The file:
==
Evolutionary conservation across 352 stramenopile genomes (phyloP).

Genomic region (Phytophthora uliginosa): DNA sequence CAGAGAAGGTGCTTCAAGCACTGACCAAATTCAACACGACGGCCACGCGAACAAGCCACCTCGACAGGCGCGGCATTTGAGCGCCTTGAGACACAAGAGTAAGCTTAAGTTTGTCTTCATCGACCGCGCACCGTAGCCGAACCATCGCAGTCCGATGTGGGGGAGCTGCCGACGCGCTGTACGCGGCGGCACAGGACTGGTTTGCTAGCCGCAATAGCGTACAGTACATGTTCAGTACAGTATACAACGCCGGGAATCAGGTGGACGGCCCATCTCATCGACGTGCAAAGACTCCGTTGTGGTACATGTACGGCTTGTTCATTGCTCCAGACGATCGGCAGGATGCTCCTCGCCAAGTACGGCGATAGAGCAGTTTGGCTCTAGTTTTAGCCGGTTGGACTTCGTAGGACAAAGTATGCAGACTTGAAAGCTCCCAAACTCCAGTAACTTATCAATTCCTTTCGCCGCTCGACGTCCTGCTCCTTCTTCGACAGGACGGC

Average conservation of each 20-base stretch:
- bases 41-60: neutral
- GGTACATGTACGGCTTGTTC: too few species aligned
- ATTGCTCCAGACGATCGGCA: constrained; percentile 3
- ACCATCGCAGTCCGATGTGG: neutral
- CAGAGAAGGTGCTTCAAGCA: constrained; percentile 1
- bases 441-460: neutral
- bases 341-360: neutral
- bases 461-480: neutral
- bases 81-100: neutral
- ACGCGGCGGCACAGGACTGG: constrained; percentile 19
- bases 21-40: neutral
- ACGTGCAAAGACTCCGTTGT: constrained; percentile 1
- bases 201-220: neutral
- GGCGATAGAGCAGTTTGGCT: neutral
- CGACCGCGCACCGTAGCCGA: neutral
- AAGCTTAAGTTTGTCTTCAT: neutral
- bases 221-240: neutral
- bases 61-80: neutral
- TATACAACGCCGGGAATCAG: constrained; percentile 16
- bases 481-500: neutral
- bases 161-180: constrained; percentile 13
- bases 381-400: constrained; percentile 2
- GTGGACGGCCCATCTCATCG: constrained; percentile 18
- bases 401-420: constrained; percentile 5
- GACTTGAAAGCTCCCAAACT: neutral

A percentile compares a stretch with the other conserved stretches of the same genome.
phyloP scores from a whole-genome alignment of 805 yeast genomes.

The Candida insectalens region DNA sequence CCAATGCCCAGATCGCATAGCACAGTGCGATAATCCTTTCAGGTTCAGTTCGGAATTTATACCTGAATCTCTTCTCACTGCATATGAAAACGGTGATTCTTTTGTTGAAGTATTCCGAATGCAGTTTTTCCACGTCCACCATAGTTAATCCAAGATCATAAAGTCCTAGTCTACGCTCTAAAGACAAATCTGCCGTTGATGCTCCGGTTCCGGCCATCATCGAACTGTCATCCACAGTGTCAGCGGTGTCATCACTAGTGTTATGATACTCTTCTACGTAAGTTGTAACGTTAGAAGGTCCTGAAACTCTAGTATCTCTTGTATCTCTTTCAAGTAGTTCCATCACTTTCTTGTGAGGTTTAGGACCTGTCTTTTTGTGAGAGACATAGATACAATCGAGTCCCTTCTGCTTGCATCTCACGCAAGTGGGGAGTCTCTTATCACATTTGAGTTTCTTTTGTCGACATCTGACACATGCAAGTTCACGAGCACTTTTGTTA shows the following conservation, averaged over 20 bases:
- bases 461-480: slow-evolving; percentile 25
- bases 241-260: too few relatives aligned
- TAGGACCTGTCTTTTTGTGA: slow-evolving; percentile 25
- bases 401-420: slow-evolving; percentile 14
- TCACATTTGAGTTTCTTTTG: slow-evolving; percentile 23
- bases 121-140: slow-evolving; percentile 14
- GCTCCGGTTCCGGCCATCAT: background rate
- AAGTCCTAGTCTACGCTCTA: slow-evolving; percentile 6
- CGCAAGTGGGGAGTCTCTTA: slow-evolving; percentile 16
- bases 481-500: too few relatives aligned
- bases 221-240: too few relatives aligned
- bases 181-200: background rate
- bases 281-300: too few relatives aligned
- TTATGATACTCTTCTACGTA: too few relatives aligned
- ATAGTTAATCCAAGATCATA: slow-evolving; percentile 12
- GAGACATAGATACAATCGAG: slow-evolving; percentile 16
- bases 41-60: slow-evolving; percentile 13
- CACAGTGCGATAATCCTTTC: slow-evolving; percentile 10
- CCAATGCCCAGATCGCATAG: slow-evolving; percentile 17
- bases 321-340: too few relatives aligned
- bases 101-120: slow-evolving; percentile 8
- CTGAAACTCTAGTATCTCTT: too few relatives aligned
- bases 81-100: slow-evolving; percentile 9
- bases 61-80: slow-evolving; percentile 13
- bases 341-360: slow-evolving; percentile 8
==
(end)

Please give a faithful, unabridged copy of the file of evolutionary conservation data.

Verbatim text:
Evolutionary conservation across 352 stramenopile genomes (phyloP).

Genomic region (Phytophthora uliginosa): DNA sequence CAGAGAAGGTGCTTCAAGCACTGACCAAATTCAACACGACGGCCACGCGAACAAGCCACCTCGACAGGCGCGGCATTTGAGCGCCTTGAGACACAAGAGTAAGCTTAAGTTTGTCTTCATCGACCGCGCACCGTAGCCGAACCATCGCAGTCCGATGTGGGGGAGCTGCCGACGCGCTGTACGCGGCGGCACAGGACTGGTTTGCTAGCCGCAATAGCGTACAGTACATGTTCAGTACAGTATACAACGCCGGGAATCAGGTGGACGGCCCATCTCATCGACGTGCAAAGACTCCGTTGTGGTACATGTACGGCTTGTTCATTGCTCCAGACGATCGGCAGGATGCTCCTCGCCAAGTACGGCGATAGAGCAGTTTGGCTCTAGTTTTAGCCGGTTGGACTTCGTAGGACAAAGTATGCAGACTTGAAAGCTCCCAAACTCCAGTAACTTATCAATTCCTTTCGCCGCTCGACGTCCTGCTCCTTCTTCGACAGGACGGC

Average conservation of each 20-base stretch:
- bases 41-60: neutral
- GGTACATGTACGGCTTGTTC: too few species aligned
- ATTGCTCCAGACGATCGGCA: constrained; percentile 3
- ACCATCGCAGTCCGATGTGG: neutral
- CAGAGAAGGTGCTTCAAGCA: constrained; percentile 1
- bases 441-460: neutral
- bases 341-360: neutral
- bases 461-480: neutral
- bases 81-100: neutral
- ACGCGGCGGCACAGGACTGG: constrained; percentile 19
- bases 21-40: neutral
- ACGTGCAAAGACTCCGTTGT: constrained; percentile 1
- bases 201-220: neutral
- GGCGATAGAGCAGTTTGGCT: neutral
- CGACCGCGCACCGTAGCCGA: neutral
- AAGCTTAAGTTTGTCTTCAT: neutral
- bases 221-240: neutral
- bases 61-80: neutral
- TATACAACGCCGGGAATCAG: constrained; percentile 16
- bases 481-500: neutral
- bases 161-180: constrained; percentile 13
- bases 381-400: constrained; percentile 2
- GTGGACGGCCCATCTCATCG: constrained; percentile 18
- bases 401-420: constrained; percentile 5
- GACTTGAAAGCTCCCAAACT: neutral

A percentile compares a stretch with the other conserved stretches of the same genome.
phyloP scores from a whole-genome alignment of 805 yeast genomes.

The Candida insectalens region DNA sequence CCAATGCCCAGATCGCATAGCACAGTGCGATAATCCTTTCAGGTTCAGTTCGGAATTTATACCTGAATCTCTTCTCACTGCATATGAAAACGGTGATTCTTTTGTTGAAGTATTCCGAATGCAGTTTTTCCACGTCCACCATAGTTAATCCAAGATCATAAAGTCCTAGTCTACGCTCTAAAGACAAATCTGCCGTTGATGCTCCGGTTCCGGCCATCATCGAACTGTCATCCACAGTGTCAGCGGTGTCATCACTAGTGTTATGATACTCTTCTACGTAAGTTGTAACGTTAGAAGGTCCTGAAACTCTAGTATCTCTTGTATCTCTTTCAAGTAGTTCCATCACTTTCTTGTGAGGTTTAGGACCTGTCTTTTTGTGAGAGACATAGATACAATCGAGTCCCTTCTGCTTGCATCTCACGCAAGTGGGGAGTCTCTTATCACATTTGAGTTTCTTTTGTCGACATCTGACACATGCAAGTTCACGAGCACTTTTGTTA shows the following conservation, averaged over 20 bases:
- bases 461-480: slow-evolving; percentile 25
- bases 241-260: too few relatives aligned
- TAGGACCTGTCTTTTTGTGA: slow-evolving; percentile 25
- bases 401-420: slow-evolving; percentile 14
- TCACATTTGAGTTTCTTTTG: slow-evolving; percentile 23
- bases 121-140: slow-evolving; percentile 14
- GCTCCGGTTCCGGCCATCAT: background rate
- AAGTCCTAGTCTACGCTCTA: slow-evolving; percentile 6
- CGCAAGTGGGGAGTCTCTTA: slow-evolving; percentile 16
- bases 481-500: too few relatives aligned
- bases 221-240: too few relatives aligned
- bases 181-200: background rate
- bases 281-300: too few relatives aligned
- TTATGATACTCTTCTACGTA: too few relatives aligned
- ATAGTTAATCCAAGATCATA: slow-evolving; percentile 12
- GAGACATAGATACAATCGAG: slow-evolving; percentile 16
- bases 41-60: slow-evolving; percentile 13
- CACAGTGCGATAATCCTTTC: slow-evolving; percentile 10
- CCAATGCCCAGATCGCATAG: slow-evolving; percentile 17
- bases 321-340: too few relatives aligned
- bases 101-120: slow-evolving; percentile 8
- CTGAAACTCTAGTATCTCTT: too few relatives aligned
- bases 81-100: slow-evolving; percentile 9
- bases 61-80: slow-evolving; percentile 13
- bases 341-360: slow-evolving; percentile 8